“I like to think of beer as an amorphous entity,” Colin maintains. “There are no edges, no parameters you have to fit into.” Colin and Jared equate styles to marketing: basically, a way to sell beer to consumers. They’re not fans of the way competitions like GABF and World Beer Cup judge according to market-based (Here’s what people are drinking!) and prescriptive (This defines a good IPA!) style guidelines. They see brewing as an inherently creative act — an art, even — and thus they experiment with the spaces between the styles as well as unfamiliar styles altogether. Years back, the two harvested juniper boughs together from the mountains to brew a Finnish beer called sahti, a hop-less concoction that Colin said most Americans wouldn’t even call beer. Brewing sahti might freak New Belgium’s customers out. But for Equinox, it’s a fun experiment of little risk with a customer base that continually asks, “What’s new on tap?”

Which is not to say New Belgium has sacrificed creativity completely. Outside of Fat Tire’s Fat Umbrella, their “Specialty Line” appeals to craft connoisseurs with seasonal sours, saisons, ales, and beyond. They do this to remain interesting to folks seeking something challenging. Yet it’s of secondary focus. As Bryan Simpson, New Belgium Communications Director, said, “We think beers like Fat Tire, which are super approachable, help bring people into the category [of craft enthusiasts].”

As popular as craft beer may be, it accounts for a mere 8% of beer consumption in Big-Beer-Amurrika. Fat Tire’s toasted caramel notes serve a gentle invitation into the craft universe. Perhaps it doubly serves as a bridge toward Equinox’s ethos of engaging creatively with the environment to enter deeper into life’s ongoing transformation. Equinoxes are transitions between the old and the new, and Equinox sees brewing as a balanced interplay between past, present, and future: Inheriting recipes and styles of the past, they explore the present availability of ingredients, always envisioning possibilities for the future. Through a catalog of 160 recipes and counting (and Equinox will share them all, should you ask), Equinox invites customers into the ongoing change, reminding through names like “Nebula Stout” and “Event Horizon IPA” that we humbly enjoy beer amidst incomprehensible vastness.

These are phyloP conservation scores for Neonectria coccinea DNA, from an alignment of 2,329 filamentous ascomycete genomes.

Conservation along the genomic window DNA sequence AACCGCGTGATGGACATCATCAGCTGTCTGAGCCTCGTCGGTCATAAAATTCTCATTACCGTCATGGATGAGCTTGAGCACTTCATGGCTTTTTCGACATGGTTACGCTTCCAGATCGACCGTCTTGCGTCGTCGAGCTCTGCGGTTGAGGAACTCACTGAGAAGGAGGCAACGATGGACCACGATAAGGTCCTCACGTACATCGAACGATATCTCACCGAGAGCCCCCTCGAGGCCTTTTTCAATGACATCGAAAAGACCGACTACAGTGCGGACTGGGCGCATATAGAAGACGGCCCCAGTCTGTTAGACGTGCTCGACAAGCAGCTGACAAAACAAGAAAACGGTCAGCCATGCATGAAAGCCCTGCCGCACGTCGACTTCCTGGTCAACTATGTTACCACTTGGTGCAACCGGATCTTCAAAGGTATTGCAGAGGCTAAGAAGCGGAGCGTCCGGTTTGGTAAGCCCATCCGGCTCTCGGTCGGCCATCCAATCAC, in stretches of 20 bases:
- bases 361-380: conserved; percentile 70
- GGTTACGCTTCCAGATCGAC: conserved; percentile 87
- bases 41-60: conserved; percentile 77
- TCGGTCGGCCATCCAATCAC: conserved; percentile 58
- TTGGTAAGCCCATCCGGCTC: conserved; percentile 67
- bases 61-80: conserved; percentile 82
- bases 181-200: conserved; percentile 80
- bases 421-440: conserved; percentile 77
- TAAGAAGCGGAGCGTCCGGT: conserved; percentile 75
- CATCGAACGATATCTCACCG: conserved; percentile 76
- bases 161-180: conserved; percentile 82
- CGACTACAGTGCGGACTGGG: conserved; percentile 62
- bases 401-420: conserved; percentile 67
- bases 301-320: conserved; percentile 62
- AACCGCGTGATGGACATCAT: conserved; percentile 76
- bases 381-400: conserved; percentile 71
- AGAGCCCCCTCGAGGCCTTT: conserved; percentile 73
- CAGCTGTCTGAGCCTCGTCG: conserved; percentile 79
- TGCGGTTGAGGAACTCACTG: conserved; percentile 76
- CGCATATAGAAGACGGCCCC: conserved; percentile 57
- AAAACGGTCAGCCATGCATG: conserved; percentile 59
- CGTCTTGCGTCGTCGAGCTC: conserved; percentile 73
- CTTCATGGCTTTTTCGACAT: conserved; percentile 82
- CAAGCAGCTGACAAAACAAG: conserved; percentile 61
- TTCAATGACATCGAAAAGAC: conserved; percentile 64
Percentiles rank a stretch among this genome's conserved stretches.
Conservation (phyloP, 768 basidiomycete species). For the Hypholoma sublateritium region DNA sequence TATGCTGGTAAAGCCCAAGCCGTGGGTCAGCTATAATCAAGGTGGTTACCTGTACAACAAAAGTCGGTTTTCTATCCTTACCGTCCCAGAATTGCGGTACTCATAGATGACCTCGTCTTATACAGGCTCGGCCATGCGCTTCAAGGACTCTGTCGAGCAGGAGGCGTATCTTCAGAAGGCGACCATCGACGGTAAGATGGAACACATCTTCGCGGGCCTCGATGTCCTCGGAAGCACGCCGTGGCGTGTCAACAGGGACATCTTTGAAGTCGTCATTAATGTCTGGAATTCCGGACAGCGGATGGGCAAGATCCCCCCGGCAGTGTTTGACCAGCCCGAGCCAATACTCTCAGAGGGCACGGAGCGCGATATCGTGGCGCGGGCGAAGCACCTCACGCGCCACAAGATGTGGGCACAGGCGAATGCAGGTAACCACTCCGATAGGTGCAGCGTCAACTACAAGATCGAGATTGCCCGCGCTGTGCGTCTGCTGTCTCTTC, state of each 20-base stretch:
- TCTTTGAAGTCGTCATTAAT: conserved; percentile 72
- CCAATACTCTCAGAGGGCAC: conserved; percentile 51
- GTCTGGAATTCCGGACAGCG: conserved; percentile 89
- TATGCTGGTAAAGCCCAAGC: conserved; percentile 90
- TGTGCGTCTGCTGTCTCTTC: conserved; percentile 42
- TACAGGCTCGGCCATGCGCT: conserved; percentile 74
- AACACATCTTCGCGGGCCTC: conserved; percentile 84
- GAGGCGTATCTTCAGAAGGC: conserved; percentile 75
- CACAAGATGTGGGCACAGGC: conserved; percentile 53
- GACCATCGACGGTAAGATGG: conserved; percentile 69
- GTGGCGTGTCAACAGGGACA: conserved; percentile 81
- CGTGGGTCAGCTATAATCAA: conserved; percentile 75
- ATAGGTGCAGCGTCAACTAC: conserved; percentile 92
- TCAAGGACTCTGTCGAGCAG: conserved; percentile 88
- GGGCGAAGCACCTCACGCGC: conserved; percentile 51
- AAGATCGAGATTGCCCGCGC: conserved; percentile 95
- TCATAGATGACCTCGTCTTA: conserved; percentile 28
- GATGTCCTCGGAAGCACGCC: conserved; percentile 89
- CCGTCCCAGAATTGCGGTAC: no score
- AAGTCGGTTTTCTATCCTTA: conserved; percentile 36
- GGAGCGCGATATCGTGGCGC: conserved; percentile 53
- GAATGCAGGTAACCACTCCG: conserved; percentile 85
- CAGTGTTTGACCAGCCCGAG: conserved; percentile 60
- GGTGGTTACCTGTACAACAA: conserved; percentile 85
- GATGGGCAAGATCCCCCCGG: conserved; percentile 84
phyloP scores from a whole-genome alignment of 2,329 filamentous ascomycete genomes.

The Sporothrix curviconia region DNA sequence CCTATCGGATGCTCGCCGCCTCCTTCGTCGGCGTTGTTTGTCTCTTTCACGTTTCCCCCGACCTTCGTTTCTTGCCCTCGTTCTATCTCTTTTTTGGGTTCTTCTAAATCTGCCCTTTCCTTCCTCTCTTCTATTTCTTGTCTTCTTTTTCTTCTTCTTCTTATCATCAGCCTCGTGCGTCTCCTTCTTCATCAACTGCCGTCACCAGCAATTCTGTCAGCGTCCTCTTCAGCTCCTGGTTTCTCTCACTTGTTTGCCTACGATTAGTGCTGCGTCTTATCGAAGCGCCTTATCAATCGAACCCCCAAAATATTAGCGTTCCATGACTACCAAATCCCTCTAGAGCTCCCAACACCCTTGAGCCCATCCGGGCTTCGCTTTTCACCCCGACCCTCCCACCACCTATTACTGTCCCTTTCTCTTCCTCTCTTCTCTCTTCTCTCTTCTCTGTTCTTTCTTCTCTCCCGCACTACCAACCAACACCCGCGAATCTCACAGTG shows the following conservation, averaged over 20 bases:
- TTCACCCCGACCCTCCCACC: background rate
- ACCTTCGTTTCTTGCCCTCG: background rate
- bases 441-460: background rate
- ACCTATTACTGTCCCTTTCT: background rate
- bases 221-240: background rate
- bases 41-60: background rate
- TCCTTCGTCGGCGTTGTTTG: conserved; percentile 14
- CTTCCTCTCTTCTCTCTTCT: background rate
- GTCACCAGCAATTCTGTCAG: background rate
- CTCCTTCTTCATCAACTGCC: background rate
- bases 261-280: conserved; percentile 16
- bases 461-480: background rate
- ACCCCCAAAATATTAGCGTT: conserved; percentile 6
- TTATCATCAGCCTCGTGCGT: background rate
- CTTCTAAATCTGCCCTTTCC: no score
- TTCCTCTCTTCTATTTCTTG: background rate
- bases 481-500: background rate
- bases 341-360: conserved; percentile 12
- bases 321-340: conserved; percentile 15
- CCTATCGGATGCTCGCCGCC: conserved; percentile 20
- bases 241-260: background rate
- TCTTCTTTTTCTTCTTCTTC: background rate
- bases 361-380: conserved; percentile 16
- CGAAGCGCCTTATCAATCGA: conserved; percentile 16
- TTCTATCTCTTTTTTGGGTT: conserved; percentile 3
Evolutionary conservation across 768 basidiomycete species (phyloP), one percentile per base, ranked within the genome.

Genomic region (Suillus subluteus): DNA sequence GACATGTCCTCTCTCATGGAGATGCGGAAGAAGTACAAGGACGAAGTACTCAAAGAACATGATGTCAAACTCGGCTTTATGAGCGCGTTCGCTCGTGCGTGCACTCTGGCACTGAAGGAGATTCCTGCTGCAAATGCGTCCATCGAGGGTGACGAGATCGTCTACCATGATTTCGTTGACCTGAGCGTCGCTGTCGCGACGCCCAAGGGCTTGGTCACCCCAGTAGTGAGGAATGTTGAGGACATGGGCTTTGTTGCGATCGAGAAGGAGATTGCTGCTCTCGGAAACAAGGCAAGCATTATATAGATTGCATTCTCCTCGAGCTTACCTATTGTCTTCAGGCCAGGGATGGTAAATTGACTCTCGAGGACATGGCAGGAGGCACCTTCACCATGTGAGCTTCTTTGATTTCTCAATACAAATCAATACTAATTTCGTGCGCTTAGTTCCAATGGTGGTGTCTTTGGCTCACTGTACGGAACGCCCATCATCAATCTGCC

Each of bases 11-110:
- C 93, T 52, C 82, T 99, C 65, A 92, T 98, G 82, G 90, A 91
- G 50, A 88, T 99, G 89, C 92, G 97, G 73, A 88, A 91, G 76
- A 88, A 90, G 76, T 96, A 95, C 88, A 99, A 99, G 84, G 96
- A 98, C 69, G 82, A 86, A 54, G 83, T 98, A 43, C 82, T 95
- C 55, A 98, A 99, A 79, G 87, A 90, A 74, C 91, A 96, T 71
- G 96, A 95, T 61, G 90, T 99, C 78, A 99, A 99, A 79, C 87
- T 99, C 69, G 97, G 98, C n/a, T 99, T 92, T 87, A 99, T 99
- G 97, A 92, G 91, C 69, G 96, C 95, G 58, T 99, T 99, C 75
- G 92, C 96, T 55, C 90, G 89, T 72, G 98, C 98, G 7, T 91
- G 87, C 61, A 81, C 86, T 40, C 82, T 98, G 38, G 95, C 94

New Belgium and Equinox respect each other a great deal. Jared Lydon spoke fondly of New Belgium’s willingness to lend help when needed. Bryan Simpson’s parting words were, “Give my best to Colin. He’s a great guy.” No competition exists between them. In fact, all twenty-two Fort Collins breweries belong to a community organization geared toward helping one another succeed. Big businesses can aid communities, and small businesses can invite people deeper into that community’s essence. In a time when stouts cross the seven seas and IPAs are appropriated by Patriots fans, it’s nice to see this symbiotic balance: Equinox Brewing staying small to nimbly explore trends, paying homage to a home their giant neighbor, New Belgium, helped to build.